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Updated: From where Codexis stands, the market for initial public offerings is looking up. The 7-year-old startup — which develops catalysts for drug and fuel production, and aims to break into carbon capture — filed a prospectus for an IPO of up to $100 million on […]

Updated: From where Codexis stands, the market for initial public offerings is looking up. The 7-year-old startup — which develops catalysts for drug and fuel production, and aims to break into carbon capture — filed a prospectus for an IPO of up to $100 million on Monday with the SEC. This comes nearly a year and four months after Codexis requested withdrawal of an IPO filing originally submitted April 2008. When Codexis withdrew the filing this summer last September it said it was “due to current public market conditions.”

Based in Redwood City, Calif., Codexis counts oil giants Shell and Chevron among its backers, and is in the business of so-called evolved biocatalysts. The company takes a natural microbe or enzyme and shuffles the DNA sequences to create new variants, then searches for the variants best suited to the development of new, potentially cheaper drugs (Pfizer used Codexis enzymes to produce Lipitor) and non-ethanol biofuels.

This summer, Codexis said it aimed to apply this expertise to the emerging market for carbon capture technologies. And earlier this month, it unveiled a partner in that effort: Codexis bought a 16 percent stake in CO2 Solution and entered an exclusive joint development agreement with the Canadian carbon capture firm. The basic idea is to use enzymes — proteins that accelerate the rate of a biochemical reaction — to “scrub” carbon dioxide from the smokestacks of coal-fired power plants or other industrial facilities.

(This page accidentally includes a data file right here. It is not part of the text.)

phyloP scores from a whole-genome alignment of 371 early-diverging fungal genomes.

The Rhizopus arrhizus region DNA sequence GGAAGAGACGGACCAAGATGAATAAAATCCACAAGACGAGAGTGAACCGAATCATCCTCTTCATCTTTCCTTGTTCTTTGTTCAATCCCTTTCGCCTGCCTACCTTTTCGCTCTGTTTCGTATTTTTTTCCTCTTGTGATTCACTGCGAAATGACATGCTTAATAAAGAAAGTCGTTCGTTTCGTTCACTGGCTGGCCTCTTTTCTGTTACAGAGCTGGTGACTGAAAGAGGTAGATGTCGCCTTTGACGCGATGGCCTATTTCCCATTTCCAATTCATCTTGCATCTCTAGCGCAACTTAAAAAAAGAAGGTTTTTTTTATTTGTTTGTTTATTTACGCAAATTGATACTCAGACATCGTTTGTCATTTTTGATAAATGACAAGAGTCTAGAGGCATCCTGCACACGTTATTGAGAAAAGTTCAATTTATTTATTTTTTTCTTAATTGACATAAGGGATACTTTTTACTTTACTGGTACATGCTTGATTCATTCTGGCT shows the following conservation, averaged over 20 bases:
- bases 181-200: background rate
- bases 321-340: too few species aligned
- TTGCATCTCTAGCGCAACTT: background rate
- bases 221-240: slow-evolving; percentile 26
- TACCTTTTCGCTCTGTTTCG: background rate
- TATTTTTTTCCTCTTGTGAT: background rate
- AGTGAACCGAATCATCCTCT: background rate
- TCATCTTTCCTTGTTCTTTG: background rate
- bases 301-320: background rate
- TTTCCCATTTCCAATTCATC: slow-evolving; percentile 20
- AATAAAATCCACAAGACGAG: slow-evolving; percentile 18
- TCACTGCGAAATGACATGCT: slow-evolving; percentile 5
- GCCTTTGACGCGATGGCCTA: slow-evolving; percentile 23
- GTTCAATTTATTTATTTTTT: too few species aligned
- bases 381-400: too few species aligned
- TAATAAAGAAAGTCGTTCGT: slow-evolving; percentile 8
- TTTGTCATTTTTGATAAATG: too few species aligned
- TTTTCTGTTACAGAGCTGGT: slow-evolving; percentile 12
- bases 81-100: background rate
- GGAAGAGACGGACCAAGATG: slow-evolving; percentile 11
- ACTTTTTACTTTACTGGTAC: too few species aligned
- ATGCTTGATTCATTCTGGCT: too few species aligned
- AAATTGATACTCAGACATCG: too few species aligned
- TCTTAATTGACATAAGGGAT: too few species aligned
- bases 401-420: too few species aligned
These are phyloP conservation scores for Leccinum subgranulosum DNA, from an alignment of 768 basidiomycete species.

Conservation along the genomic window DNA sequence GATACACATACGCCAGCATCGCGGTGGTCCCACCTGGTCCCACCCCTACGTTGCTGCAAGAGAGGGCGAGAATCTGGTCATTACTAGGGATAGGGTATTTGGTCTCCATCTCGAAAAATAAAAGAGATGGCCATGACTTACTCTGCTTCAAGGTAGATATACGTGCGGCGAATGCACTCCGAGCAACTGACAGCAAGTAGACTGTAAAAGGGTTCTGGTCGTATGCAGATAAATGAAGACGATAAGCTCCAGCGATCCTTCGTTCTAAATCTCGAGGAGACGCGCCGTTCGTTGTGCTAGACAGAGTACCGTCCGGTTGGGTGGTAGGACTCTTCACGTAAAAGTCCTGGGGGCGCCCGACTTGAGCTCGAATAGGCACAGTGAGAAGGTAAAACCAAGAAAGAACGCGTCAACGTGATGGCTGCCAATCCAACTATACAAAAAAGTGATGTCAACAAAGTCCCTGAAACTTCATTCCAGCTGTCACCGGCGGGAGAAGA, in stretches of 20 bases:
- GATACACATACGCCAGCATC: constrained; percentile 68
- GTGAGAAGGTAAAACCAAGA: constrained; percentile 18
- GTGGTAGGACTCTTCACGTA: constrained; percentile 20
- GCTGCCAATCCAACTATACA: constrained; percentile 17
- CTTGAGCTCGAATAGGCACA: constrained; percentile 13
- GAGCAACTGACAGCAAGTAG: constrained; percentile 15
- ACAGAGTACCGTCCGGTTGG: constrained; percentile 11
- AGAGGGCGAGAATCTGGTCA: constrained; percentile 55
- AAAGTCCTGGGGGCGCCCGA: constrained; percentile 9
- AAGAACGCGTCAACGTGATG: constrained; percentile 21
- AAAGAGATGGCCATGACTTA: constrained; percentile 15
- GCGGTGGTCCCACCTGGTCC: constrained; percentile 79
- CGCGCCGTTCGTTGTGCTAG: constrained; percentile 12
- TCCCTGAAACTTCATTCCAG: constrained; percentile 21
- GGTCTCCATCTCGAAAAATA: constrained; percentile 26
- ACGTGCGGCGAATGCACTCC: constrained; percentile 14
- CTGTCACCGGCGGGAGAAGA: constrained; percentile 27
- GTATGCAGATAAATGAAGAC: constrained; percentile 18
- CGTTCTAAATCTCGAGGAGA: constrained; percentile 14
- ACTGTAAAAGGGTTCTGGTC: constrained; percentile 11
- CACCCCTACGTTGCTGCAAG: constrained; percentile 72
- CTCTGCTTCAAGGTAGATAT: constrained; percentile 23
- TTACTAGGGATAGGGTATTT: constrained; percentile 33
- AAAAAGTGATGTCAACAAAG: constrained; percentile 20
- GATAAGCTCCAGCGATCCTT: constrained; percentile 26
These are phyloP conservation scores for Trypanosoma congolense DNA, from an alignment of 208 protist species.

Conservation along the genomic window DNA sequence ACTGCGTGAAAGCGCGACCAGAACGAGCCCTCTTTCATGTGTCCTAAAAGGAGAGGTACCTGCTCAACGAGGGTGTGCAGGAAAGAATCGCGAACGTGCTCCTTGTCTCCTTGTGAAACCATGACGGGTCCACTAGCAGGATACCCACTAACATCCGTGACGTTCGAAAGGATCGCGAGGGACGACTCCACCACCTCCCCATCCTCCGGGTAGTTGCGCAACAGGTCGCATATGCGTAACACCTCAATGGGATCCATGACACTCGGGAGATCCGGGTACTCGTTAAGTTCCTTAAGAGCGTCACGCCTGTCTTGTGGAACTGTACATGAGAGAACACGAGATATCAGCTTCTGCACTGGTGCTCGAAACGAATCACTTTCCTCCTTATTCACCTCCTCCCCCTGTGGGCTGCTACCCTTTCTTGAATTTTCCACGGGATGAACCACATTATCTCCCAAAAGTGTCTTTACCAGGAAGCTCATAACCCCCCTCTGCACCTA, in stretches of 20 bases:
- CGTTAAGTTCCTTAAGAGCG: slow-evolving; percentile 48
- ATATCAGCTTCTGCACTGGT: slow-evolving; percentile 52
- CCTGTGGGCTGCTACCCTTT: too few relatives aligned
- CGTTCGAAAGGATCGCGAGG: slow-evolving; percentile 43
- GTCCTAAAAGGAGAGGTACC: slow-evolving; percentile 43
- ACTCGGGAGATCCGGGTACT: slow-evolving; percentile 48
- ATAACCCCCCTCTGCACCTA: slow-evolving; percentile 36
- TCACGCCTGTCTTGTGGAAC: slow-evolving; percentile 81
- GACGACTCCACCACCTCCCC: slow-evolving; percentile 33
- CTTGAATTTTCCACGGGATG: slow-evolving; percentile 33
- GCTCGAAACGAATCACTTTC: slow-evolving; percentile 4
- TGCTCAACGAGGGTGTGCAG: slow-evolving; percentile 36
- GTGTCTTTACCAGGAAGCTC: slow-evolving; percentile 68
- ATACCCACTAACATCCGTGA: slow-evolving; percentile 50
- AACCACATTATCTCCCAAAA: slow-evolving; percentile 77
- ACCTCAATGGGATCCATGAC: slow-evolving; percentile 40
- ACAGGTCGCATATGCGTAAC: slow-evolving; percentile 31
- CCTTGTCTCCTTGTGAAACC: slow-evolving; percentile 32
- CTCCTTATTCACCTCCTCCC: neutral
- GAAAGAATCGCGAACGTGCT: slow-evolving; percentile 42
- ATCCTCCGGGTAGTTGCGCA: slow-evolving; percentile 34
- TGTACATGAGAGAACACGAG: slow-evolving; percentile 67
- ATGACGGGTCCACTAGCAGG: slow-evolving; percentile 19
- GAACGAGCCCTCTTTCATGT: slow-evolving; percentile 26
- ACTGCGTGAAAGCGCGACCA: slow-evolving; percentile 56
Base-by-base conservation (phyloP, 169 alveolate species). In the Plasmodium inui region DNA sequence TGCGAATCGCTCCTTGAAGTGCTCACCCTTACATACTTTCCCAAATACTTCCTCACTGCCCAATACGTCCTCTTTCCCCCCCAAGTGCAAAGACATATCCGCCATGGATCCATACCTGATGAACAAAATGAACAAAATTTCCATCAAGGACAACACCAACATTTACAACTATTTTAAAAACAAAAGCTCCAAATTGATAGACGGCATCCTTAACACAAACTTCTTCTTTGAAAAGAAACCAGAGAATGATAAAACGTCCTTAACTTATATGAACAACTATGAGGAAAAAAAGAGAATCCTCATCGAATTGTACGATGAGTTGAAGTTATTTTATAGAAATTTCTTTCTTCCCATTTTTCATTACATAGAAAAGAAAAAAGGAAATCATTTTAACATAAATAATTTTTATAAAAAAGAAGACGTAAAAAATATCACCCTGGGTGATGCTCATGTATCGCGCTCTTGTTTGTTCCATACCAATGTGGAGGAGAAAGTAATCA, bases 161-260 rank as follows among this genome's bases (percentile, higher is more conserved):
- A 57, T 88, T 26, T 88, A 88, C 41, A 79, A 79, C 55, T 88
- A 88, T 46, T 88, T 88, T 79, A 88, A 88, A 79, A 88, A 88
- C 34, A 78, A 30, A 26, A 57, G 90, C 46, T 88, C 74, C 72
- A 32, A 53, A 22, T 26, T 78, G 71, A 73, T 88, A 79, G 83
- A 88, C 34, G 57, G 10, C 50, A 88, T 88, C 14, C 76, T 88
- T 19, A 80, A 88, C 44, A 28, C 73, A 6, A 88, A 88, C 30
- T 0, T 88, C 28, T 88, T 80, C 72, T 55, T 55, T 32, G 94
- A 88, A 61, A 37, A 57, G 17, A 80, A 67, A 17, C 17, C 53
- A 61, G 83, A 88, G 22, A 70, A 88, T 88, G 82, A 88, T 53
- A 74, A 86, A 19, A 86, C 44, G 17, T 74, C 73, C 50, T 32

According to Monday’s filing, Codexis plans to use the proceeds from a public offering to help fund working capital and other general corporate purposes, and possibly also acquisitions of other businesses, products or technologies. Codexis says it may use a portion of the funds to boost its production capacity for internal biocatalysts.

When Codexis first filed for an IPO last year, we speculated that the move toward a public offering in one of the least friendly public markets in years may have been spurred by investors hoping for help funding a high burn rate. That could still be the case. At the time Codexis had accumulated losses of $94 million. According to this latest filing, Codexis says it has accumulated a deficit of $154.4 million, as of the end of September 2009, and the company expects “to incur losses and negative cash flow from operating activities for the foreseeable future.”

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